Limited editions are the only reason to tune in to the Emmys this year


Something I have to get rid of: I’m not great at looking forward to the 2021 Emmys. I’m a TV critic, which means I’m basically a TV lover. I grew up obsessively surfing the channels and happily watching every award show I could get away with. But in 2021, the thrill is gone. Ted lasso will almost certainly sweep the comedy prices, The crown Drama categories will rule, and while there will likely be a few surprises, most Emmys will be a yawn. Even the red carpet is going to be dull after the fashion smorgasbord that was the Met Gala.

There’s literally no reason to be excited for the Emmys in 2021. Except for one thing. There is one more place where the Emmys feel vibrant and dramatic and teeming with creative and fresh voices. And it’s in the abnormally stacked Outstanding Limited or Anthology Series categories. I May Destroy You, Mare of Easttown, The Queen’s Gambit, The Underground Railroad, and WandaVision will fight for the top prize, while rising stars like Michaela Coel and Anya Taylor-Joy will face Kate Winslet in the Best Leading Actress category. The stars of the made-for-Disney + Hamilton musical will compete with movie stars like Ewan McGregor and Hugh Grant. Evan Peters could finally win an Emmy! For playing an idiosyncratically sweet millennial cop on Easttown mare! And Kathryn Hahn could be honored for “Agatha All Along!”

The limited series categories feel crazy! They are full of revolutionary creative voices like Coel and The Underground Railroadis Barry Jenkins. They’ve got the classic HBO Prestige fare and the very first live MCU TV show. There’s even a little Netflix chess show that kind of grabbed the world’s attention. If you love TV as much as I do, these categories seem to be the one place the Emmy Awards honor true trailblazers making bold creative choices in media. In fact, it feels like this is the year when limited series are officially bigger, more exhilarating, and more groundbreaking than traditional comedies and dramas.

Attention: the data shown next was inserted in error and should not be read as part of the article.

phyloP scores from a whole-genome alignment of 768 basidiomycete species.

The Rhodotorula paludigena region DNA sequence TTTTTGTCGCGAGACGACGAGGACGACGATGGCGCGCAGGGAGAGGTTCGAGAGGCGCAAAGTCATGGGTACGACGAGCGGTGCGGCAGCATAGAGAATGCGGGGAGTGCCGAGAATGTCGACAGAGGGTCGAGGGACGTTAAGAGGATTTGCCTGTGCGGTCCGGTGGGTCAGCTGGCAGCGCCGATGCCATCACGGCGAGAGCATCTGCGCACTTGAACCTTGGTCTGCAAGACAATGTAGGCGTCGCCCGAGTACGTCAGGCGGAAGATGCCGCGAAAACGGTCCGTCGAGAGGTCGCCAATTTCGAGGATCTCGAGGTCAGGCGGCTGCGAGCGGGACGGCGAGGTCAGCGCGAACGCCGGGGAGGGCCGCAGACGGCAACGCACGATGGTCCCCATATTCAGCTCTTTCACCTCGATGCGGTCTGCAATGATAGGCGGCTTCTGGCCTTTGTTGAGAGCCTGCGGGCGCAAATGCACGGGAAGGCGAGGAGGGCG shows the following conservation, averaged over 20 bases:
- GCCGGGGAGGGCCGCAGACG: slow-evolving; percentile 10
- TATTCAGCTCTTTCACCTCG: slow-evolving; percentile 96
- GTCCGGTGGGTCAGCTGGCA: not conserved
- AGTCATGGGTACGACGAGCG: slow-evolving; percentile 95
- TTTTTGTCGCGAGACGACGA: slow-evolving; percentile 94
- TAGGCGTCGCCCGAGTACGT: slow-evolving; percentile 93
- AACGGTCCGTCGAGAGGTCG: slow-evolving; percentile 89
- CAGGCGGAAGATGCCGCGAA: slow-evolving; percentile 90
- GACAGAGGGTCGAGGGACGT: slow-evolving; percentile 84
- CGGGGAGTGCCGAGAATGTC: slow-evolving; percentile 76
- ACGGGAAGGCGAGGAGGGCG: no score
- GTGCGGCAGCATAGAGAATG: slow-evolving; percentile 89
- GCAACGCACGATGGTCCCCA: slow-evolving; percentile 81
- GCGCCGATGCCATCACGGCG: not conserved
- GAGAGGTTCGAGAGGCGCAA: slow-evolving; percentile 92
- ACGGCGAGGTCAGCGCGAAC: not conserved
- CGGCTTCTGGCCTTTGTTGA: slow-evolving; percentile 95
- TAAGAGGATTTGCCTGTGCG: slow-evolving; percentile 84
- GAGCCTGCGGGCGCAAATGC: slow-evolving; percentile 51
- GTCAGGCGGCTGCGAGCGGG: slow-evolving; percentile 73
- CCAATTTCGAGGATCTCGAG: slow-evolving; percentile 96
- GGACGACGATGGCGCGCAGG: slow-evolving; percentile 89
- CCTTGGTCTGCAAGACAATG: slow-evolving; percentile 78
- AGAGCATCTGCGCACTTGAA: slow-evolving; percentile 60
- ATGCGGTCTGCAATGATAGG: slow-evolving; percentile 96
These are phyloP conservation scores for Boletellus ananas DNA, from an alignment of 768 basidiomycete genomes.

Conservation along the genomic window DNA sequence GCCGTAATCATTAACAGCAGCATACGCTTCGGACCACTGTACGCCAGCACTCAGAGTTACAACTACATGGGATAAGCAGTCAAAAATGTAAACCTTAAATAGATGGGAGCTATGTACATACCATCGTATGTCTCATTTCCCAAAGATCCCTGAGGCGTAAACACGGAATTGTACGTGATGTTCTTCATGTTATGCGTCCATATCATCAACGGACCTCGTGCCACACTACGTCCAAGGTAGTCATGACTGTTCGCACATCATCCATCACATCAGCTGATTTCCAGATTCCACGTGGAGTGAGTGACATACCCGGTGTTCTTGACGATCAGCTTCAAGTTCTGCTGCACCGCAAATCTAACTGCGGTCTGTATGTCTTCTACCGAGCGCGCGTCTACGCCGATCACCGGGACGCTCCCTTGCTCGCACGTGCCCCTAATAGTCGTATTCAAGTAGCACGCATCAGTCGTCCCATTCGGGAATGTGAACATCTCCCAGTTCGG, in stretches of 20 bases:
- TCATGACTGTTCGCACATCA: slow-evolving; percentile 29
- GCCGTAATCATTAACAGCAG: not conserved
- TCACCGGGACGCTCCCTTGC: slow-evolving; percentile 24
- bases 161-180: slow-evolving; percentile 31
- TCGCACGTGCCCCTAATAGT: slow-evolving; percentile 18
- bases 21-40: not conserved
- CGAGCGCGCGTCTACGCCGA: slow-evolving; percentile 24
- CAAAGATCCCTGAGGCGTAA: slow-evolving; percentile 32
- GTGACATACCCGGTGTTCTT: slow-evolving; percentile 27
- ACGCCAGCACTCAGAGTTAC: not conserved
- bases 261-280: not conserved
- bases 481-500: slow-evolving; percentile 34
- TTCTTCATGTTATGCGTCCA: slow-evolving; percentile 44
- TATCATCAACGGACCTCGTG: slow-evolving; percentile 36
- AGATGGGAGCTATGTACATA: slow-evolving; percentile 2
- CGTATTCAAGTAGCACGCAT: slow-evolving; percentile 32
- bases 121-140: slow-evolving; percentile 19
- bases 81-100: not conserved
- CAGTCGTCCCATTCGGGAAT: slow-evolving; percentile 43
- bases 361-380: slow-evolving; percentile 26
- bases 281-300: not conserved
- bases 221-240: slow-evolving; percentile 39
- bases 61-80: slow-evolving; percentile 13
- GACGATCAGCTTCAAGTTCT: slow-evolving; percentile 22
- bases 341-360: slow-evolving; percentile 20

I can destroy you is a masterpiece
Photos: HBO; Illustration: Dillen Phelps

Now, that didn’t happen overnight. Over the past decade, streaming services and premium cable channels have produced star-studded limited series. Nicole Kidman appears to do one glossy miniseries a year. Ryan Murphy rules an empire of anthology series. However, it feels like a time when limited series not only eclipsed mainstream television as a model for storytelling, but began to really destroy its influence on other art forms. Consider the categories for the best drama. The crown literally reboots its cast every other season, giving its ongoing narrative a flair similar to that of an anthology series. Freshman Series Bridgerton, in turn, is committed to focusing on a new couple each season. Even the category of comedy series has welcomed the likes of The flight attendant, an alleged limited series that was only renewed after the show was a hit for HBO Max.

All that aside, the five shows competing for this Outstanding Limited Series or Anthology Emmy represent five groundbreaking television experiences. HBO I can destroy you is an absolute work of devastating genius and Michaela Coel is a talent for the ages. Easttown mare – a very different HBO hit – was a brilliant, brutal family drama disguised as a murder mystery. The Queen’s Gambit was an exquisite portrait of genius and a breathtaking showcase for Anya Taylor-Joy. The Underground Railroad is a transcendent epic about the pain and horror of slavery, full of revolutionary know-how. And WandaVision is a television love letter with tour de force performances. Oh, and it turns out that represents Marvel’s push into television.

This year’s limited-edition Emmys represents the art form of television in 2021. And that’s why it’s going to be the real main event this Sunday night on CBS.


Comments are closed.